Me & ‘Me in Honey’

by Tom Swift

You know how sometimes you get a song stuck in your head? That actually never happens to me. What does happen to me is that sometimes I voluntarily choose to listen to the same song over and over. I don’t mean necessarily that I sit in a dark room and put the song on autoloop, though wouldn’t that be fun. No. What I mean is that a song I like will pair with an action I enjoy — lifting weights, for one, or driving in my car on my way to lift weights, for two — and for days in a row I listen to this one song many, many times.

Why I do this at all I’m not sure and that is not the important question right now. The important question right now is why “Me in Honey” by R.E.M. has been that song for me more than once. More than twice, if you must know the truth. Why, especially, it’s been that song for me of late.

There is a lot of honey in the world.
Baby, this honey’s for me

The song is the 11th in the order of the album of R.E.M.’s 1991 hit Out of Time. I know this because I don’t really listen to the other 10 on the CD that plays in my car.[1] “Me and Honey” was written by R.E.M. lead man Michael Stipe. It is what he has described as a response song. In this case he was responding to Natalie Merchant of 10,000 Maniacs fame, with whom he shared a friendship, and apparently, for a time, a bed. The Merchant song Stipe is responding to is “Eat for Two,” which, not surprisingly with a name like that, is about a pregnant woman, a young pregnant woman to be precise, who may not have necessarily planned to be with child at this time.

“It’s a male perspective on pregnancy, which I don’t think has been dealt with,” Stipe is quoted as saying in It Crawled from the South, a book about the band by Marcus Gray. “There’s a real push-me-pull-me issue, saying, ‘I had nothing to do with it,’ yet on the other hand saying, ‘Wait I have feelings about this.’”

Kate Pierson, perhaps best known as a founding member of The B-52s, receives duet credit for her vocals. She mostly moans in the background. And I love it. I don’t know where this song would be without her but very likely not playing in my car three times a day.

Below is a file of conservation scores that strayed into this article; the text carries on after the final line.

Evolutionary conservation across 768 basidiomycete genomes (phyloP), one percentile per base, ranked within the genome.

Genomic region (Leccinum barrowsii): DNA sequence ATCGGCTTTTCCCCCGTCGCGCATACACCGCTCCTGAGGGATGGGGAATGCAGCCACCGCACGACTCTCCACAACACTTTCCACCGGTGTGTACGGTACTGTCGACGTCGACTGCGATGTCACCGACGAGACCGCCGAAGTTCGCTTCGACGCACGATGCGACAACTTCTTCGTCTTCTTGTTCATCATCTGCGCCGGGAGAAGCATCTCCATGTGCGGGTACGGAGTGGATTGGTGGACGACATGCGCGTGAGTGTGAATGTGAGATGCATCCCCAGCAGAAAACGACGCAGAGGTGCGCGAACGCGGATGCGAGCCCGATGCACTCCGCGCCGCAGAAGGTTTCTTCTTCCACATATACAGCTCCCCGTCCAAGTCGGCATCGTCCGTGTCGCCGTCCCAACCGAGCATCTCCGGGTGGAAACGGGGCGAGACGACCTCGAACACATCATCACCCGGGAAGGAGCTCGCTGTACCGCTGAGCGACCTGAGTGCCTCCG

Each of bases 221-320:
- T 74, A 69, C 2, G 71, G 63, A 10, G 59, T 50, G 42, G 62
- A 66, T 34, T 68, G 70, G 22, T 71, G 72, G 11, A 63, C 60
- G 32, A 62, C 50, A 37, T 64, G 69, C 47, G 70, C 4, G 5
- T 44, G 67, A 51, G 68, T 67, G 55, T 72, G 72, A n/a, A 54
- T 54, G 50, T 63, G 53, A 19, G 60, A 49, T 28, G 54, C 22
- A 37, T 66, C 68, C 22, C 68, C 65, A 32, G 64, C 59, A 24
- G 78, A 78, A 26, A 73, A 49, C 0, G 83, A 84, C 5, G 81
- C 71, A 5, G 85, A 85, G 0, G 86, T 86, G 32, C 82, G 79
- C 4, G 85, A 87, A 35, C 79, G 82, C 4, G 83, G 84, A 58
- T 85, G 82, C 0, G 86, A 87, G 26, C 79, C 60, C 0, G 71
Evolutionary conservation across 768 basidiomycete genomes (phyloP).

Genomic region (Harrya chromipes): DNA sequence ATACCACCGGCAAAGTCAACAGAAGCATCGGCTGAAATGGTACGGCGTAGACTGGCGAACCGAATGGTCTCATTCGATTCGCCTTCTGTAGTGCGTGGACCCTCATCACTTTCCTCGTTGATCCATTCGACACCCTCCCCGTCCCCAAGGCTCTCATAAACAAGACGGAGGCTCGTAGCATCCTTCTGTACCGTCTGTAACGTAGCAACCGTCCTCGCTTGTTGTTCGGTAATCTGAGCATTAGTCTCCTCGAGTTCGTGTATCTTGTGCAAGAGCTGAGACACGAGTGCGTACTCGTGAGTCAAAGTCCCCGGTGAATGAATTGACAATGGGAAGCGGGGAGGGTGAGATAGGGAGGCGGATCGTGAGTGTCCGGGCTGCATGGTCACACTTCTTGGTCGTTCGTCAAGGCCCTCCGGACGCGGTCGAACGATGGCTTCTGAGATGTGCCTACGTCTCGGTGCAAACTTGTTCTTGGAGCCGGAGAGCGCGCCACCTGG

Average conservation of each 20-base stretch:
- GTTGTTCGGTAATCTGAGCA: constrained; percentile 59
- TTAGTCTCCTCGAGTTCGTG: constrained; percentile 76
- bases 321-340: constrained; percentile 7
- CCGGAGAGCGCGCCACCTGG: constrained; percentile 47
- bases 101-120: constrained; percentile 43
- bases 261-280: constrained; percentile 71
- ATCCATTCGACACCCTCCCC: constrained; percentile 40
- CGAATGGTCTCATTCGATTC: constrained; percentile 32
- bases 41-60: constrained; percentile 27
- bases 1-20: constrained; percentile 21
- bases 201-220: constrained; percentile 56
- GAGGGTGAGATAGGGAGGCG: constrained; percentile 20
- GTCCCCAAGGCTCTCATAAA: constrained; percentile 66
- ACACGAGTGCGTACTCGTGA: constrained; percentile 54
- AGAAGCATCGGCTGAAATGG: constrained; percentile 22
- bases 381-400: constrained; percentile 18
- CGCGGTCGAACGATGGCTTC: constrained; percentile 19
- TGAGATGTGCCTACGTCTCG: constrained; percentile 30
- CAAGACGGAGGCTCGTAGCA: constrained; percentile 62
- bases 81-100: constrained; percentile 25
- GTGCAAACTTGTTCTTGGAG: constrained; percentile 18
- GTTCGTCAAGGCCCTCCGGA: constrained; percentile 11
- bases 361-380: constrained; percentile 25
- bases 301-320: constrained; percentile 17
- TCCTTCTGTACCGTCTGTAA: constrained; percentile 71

The single sweetest moments of the song come between verses when Pierson has the floor.

Ahhhh-uhhhhh-Ahhh. Ahhhh-uhhhhh-Ahhh.

I suppose one could read into the combination of woman and man — the song begins with a short groan from Stipe, then then Pierson does her thing — which could be taken as a baby crying, or maybe the ecstasy of sex, I don’t know. I will say in my first four hundred listens, give or take, I didn’t gather that pregnancy was the subject here. I am not sure I even picked up that there was a subject. I’m drawn to song’s energy, which begins with that open, and some clever lyrics that easily rattle off the tongue, even for someone who can’t sign a note.[2]

Knocked silly
Knocked flat
Sideways down
These things they pick you up
And they turn you around
Say your piece
Say you’re sweet for me

The year 1991 is significant to me, the year I graduated high school. It’s also a number that works backward and forwards. What else? I’m not sure I have much else. It is a pop song after all.

Pregnancy in the usual use of the term is not applicable in my life. Perhaps there is something metaphorically pregnant in me. It has felt that way. A change in the way I express in the world, you might say. A subtle yet useful shift. Perhaps. Maybe that is why my subconscious has been so drawn to “Me in Honey,” I don’t know. In the end, maybe I just like how the song has made me feel.

In any event, the loop will end.[3] I will move into more usual patterns of musical consumption. For now, let Pierson stretch her chords and the lyrics rattle around my car once more …

Left me to love
What it’s doing to me


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[1] Yes, I still have a CD player. You want to make something of it?

[2] Except in the shower.

[3] Likely very soon. Likely by the time you read this, in fact. I have a breaking point. I mean, my shirts do have arms.